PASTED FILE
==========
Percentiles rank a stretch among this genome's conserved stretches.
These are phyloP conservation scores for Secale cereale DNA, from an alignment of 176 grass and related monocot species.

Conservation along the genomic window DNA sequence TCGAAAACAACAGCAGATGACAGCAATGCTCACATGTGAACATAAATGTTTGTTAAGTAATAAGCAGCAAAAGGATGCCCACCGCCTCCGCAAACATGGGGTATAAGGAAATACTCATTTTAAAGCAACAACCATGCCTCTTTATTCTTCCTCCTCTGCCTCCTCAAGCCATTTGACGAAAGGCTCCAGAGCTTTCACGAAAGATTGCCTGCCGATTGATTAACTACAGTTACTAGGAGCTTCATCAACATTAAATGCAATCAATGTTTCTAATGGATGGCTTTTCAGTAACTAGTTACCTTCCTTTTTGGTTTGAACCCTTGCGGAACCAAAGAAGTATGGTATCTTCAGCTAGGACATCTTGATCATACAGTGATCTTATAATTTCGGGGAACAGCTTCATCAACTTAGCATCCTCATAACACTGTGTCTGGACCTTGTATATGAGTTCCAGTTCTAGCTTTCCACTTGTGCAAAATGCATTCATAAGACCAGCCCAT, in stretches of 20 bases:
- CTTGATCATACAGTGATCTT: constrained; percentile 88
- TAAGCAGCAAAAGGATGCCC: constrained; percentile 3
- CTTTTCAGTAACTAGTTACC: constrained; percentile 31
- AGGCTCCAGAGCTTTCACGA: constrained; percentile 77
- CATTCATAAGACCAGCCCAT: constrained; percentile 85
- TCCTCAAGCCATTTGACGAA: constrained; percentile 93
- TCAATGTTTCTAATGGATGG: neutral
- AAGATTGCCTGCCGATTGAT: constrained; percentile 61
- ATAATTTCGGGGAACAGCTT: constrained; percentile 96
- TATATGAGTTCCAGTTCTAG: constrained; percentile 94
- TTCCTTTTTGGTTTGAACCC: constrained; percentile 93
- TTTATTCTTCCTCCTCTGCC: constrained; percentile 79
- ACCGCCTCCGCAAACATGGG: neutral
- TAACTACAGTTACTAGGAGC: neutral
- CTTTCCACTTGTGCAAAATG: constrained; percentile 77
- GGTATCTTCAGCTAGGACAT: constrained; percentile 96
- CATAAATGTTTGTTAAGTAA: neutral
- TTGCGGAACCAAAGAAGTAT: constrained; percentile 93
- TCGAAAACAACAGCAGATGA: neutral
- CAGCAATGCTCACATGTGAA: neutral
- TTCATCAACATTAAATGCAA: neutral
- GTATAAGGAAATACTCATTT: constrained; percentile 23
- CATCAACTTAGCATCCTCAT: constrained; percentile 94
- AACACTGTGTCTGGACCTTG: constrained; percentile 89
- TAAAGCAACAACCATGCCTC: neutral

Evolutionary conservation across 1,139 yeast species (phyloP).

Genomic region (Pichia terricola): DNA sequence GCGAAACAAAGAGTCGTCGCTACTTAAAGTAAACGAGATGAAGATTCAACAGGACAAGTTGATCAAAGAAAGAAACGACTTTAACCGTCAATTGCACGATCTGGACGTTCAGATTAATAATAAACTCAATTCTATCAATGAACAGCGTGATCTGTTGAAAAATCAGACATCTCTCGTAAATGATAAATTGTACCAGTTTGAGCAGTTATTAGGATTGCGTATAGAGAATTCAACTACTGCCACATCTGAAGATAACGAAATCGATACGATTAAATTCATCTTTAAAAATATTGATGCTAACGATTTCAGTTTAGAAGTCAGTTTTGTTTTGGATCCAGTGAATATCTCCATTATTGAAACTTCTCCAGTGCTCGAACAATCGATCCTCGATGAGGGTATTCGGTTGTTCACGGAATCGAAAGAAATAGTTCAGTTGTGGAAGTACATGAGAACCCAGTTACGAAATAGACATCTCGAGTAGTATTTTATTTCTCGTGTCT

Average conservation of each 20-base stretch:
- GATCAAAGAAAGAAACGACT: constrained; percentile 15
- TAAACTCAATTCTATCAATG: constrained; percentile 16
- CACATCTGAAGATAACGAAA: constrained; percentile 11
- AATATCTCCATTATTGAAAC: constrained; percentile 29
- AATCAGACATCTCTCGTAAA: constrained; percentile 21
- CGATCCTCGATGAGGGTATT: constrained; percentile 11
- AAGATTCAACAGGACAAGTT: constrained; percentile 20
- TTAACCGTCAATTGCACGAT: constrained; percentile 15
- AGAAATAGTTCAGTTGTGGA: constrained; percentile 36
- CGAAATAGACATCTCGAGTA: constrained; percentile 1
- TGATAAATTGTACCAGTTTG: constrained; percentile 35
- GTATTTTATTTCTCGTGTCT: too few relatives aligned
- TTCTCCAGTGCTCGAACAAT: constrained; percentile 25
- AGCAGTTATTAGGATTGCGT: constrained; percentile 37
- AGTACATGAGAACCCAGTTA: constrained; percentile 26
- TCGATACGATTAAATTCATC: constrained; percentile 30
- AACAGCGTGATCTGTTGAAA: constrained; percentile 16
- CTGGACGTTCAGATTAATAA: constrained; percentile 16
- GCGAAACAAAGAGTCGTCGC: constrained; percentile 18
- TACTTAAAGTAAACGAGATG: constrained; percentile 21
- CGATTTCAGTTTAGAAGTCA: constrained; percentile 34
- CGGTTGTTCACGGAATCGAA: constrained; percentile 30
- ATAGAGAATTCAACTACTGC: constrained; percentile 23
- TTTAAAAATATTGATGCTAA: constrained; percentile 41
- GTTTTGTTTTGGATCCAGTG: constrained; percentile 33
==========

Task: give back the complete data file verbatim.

Percentiles rank a stretch among this genome's conserved stretches.
These are phyloP conservation scores for Secale cereale DNA, from an alignment of 176 grass and related monocot species.

Conservation along the genomic window DNA sequence TCGAAAACAACAGCAGATGACAGCAATGCTCACATGTGAACATAAATGTTTGTTAAGTAATAAGCAGCAAAAGGATGCCCACCGCCTCCGCAAACATGGGGTATAAGGAAATACTCATTTTAAAGCAACAACCATGCCTCTTTATTCTTCCTCCTCTGCCTCCTCAAGCCATTTGACGAAAGGCTCCAGAGCTTTCACGAAAGATTGCCTGCCGATTGATTAACTACAGTTACTAGGAGCTTCATCAACATTAAATGCAATCAATGTTTCTAATGGATGGCTTTTCAGTAACTAGTTACCTTCCTTTTTGGTTTGAACCCTTGCGGAACCAAAGAAGTATGGTATCTTCAGCTAGGACATCTTGATCATACAGTGATCTTATAATTTCGGGGAACAGCTTCATCAACTTAGCATCCTCATAACACTGTGTCTGGACCTTGTATATGAGTTCCAGTTCTAGCTTTCCACTTGTGCAAAATGCATTCATAAGACCAGCCCAT, in stretches of 20 bases:
- CTTGATCATACAGTGATCTT: constrained; percentile 88
- TAAGCAGCAAAAGGATGCCC: constrained; percentile 3
- CTTTTCAGTAACTAGTTACC: constrained; percentile 31
- AGGCTCCAGAGCTTTCACGA: constrained; percentile 77
- CATTCATAAGACCAGCCCAT: constrained; percentile 85
- TCCTCAAGCCATTTGACGAA: constrained; percentile 93
- TCAATGTTTCTAATGGATGG: neutral
- AAGATTGCCTGCCGATTGAT: constrained; percentile 61
- ATAATTTCGGGGAACAGCTT: constrained; percentile 96
- TATATGAGTTCCAGTTCTAG: constrained; percentile 94
- TTCCTTTTTGGTTTGAACCC: constrained; percentile 93
- TTTATTCTTCCTCCTCTGCC: constrained; percentile 79
- ACCGCCTCCGCAAACATGGG: neutral
- TAACTACAGTTACTAGGAGC: neutral
- CTTTCCACTTGTGCAAAATG: constrained; percentile 77
- GGTATCTTCAGCTAGGACAT: constrained; percentile 96
- CATAAATGTTTGTTAAGTAA: neutral
- TTGCGGAACCAAAGAAGTAT: constrained; percentile 93
- TCGAAAACAACAGCAGATGA: neutral
- CAGCAATGCTCACATGTGAA: neutral
- TTCATCAACATTAAATGCAA: neutral
- GTATAAGGAAATACTCATTT: constrained; percentile 23
- CATCAACTTAGCATCCTCAT: constrained; percentile 94
- AACACTGTGTCTGGACCTTG: constrained; percentile 89
- TAAAGCAACAACCATGCCTC: neutral

Evolutionary conservation across 1,139 yeast species (phyloP).

Genomic region (Pichia terricola): DNA sequence GCGAAACAAAGAGTCGTCGCTACTTAAAGTAAACGAGATGAAGATTCAACAGGACAAGTTGATCAAAGAAAGAAACGACTTTAACCGTCAATTGCACGATCTGGACGTTCAGATTAATAATAAACTCAATTCTATCAATGAACAGCGTGATCTGTTGAAAAATCAGACATCTCTCGTAAATGATAAATTGTACCAGTTTGAGCAGTTATTAGGATTGCGTATAGAGAATTCAACTACTGCCACATCTGAAGATAACGAAATCGATACGATTAAATTCATCTTTAAAAATATTGATGCTAACGATTTCAGTTTAGAAGTCAGTTTTGTTTTGGATCCAGTGAATATCTCCATTATTGAAACTTCTCCAGTGCTCGAACAATCGATCCTCGATGAGGGTATTCGGTTGTTCACGGAATCGAAAGAAATAGTTCAGTTGTGGAAGTACATGAGAACCCAGTTACGAAATAGACATCTCGAGTAGTATTTTATTTCTCGTGTCT

Average conservation of each 20-base stretch:
- GATCAAAGAAAGAAACGACT: constrained; percentile 15
- TAAACTCAATTCTATCAATG: constrained; percentile 16
- CACATCTGAAGATAACGAAA: constrained; percentile 11
- AATATCTCCATTATTGAAAC: constrained; percentile 29
- AATCAGACATCTCTCGTAAA: constrained; percentile 21
- CGATCCTCGATGAGGGTATT: constrained; percentile 11
- AAGATTCAACAGGACAAGTT: constrained; percentile 20
- TTAACCGTCAATTGCACGAT: constrained; percentile 15
- AGAAATAGTTCAGTTGTGGA: constrained; percentile 36
- CGAAATAGACATCTCGAGTA: constrained; percentile 1
- TGATAAATTGTACCAGTTTG: constrained; percentile 35
- GTATTTTATTTCTCGTGTCT: too few relatives aligned
- TTCTCCAGTGCTCGAACAAT: constrained; percentile 25
- AGCAGTTATTAGGATTGCGT: constrained; percentile 37
- AGTACATGAGAACCCAGTTA: constrained; percentile 26
- TCGATACGATTAAATTCATC: constrained; percentile 30
- AACAGCGTGATCTGTTGAAA: constrained; percentile 16
- CTGGACGTTCAGATTAATAA: constrained; percentile 16
- GCGAAACAAAGAGTCGTCGC: constrained; percentile 18
- TACTTAAAGTAAACGAGATG: constrained; percentile 21
- CGATTTCAGTTTAGAAGTCA: constrained; percentile 34
- CGGTTGTTCACGGAATCGAA: constrained; percentile 30
- ATAGAGAATTCAACTACTGC: constrained; percentile 23
- TTTAAAAATATTGATGCTAA: constrained; percentile 41
- GTTTTGTTTTGGATCCAGTG: constrained; percentile 33